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What You Need to Know About Eviction Lawsuits

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As a landlord or property manager, you’ve doubtlessly experienced a bad tenant or two.

Whether it’s consistent late rent, noise complaints, or other violations of the lease, a bad tenant can severely interrupt your rental operations.

Eviction is often your best remedy for situations like these. However, navigating eviction lawsuits requires diligence and expertise. If you don’t know how to carefully carry out each procedure, an eviction can quickly become more costly than you realized.

Read on to learn what you need to know about eviction lawsuits. 

  1. They take time.

If you have a tenant behaving badly enough to warrant eviction, don’t expect the process to be quick.

On average, an eviction takes anywhere from several weeks to several months. This is because there are multiple obligatory waiting periods, including the notice period, the time between the court summons and the hearing date, and the time allotted to the tenant to move their belongings after the verdict. 

These waiting periods are built-in to the law in most states to give tenants as much time as reasonably possible to prepare for the eviction or find alternate housing. It also ensures that tenants aren’t being evicted without good cause. 

For these reasons, patience is required during the eviction process. If a tenant is truly causing enough harm to warrant eviction, it’s usually worth the wait. 

  1. They are expensive.

Another reason to avoid evictions when possible is that they’re expensive.

There are a variety of costs associated with evictions, including serving and filing fees, legal fees, court costs, sheriff fees, missed rent, and tenant turnover costs.

The cost of hiring an eviction lawyer alone makes up most of the cost. Lawyers can charge per hour or a flat fee, but it often depends on where you are and how involved the eviction turns out to be. For an uncontested eviction, don’t expect to pay any less than $500.

Missed rent is another of the highest costs associated with eviction. During the two to three months the eviction is in progress, you’ll miss thousands of dollars’ worth of rent payments. Plus, you’ll still need to take time to find and screen a replacement tenant.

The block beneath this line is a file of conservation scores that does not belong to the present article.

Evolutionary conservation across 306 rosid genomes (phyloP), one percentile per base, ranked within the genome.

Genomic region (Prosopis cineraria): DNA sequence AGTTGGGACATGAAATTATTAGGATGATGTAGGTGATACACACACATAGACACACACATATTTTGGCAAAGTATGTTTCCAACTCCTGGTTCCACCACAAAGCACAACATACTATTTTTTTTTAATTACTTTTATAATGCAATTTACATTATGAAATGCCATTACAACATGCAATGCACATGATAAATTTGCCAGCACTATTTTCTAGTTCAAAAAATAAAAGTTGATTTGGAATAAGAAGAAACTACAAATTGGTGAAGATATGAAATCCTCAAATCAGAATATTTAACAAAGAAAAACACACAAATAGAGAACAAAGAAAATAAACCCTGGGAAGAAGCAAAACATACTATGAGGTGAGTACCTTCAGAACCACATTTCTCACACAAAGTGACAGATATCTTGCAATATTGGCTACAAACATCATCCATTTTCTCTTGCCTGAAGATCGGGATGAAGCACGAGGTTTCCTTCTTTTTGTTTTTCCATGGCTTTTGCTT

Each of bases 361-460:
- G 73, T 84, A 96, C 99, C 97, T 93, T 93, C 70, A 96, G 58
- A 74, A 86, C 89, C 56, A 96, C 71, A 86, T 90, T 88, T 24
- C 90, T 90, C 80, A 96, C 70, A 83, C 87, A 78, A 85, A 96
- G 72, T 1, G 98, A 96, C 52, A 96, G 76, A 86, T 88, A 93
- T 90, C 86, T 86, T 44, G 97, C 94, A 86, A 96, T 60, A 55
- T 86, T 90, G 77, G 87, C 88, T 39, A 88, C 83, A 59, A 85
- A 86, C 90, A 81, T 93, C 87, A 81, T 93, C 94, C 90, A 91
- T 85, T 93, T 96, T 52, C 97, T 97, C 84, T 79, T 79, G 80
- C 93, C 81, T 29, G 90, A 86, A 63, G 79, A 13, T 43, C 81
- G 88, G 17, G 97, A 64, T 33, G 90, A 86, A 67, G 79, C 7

Altogether, most evictions cost between $3,500 and $10,000. 

  1. They are state-specific.

Another important thing to know about evictions is that they’re highly state dependent. 

Each state has its own laws and rules for evictions, down to which eviction notices you can send, how long the notice period is, and what the text of the letter should say. If you aren’t familiar with your state’s regulations, your eviction could be set back weeks or even months.

For example, a pay rent or quit notice is 10 days in Colorado but five days in South Carolina. Some states even have a mandatory grace period you must wait out first. In Massachusetts, landlords must wait a minimum of 30 days after a tenant fails to pay rent before imposing any late fees or delivering an eviction notice.

In addition to researching your states’ laws ahead of time and hiring a knowledgeable lawyer, it’s generally advised to use a state-specific eviction notice template. This will ensure you’re including all the required details and that your case can proceed as smoothly as possible.

  1. They have strict procedures.

Eviction procedures are strictly defined regardless of which state you’re in.

It’s never a good idea to skip steps or take eviction matters into your own hands. So-called “self help” evictions are actually illegal. Any of the following ways of “forcing” a tenant to move fall outside the legal guidelines and are illegal:

  • Changing the locks
  • Removing a tenant’s belongings
  • Shutting off utilities
  • Harassing a tenant
  1. They are necessary.

Despite the costs associated with them, evictions are necessary. 

At the end of the day, your relationship with your tenant is a strictly legal one. You can’t expect to run a successful rental business if your tenants don’t hold to the rental agreement, and your tenants can’t expect to live in your properties if they won’t agree to follow the rules.

No matter how hard it seems, don’t let your feelings interfere with the decision to evict.

  1. Many are preventable.

The eviction remedy is your right to claim. But fortunately, there are many preventative measures you can take to limit evictions.

Thoroughly screening your tenants can help you avoid tenants who are likely to default on rent. This means verifying sufficient, reliable income, a healthy credit score, and a clean background and eviction check. You should also follow up with landlord and employer references to verify the information a renter provides in their application.

If a tenant was a reliable renter initially but suddenly defaults on rent, it’s worthwhile to talk to the tenant first before perusing eviction. Proactive communication may allow you to discover that the tenant is merely experiencing a temporary setback. It might be worth negotiating with them (e.g., accepting partial payments) rather than risk undergoing an expensive process only to lose your best tenant. 

Conclusion

Eviction lawsuits are complex, and there’s much you need to know to be successful. By understanding these six simple principles, you can make evictions as straightforward as possible.

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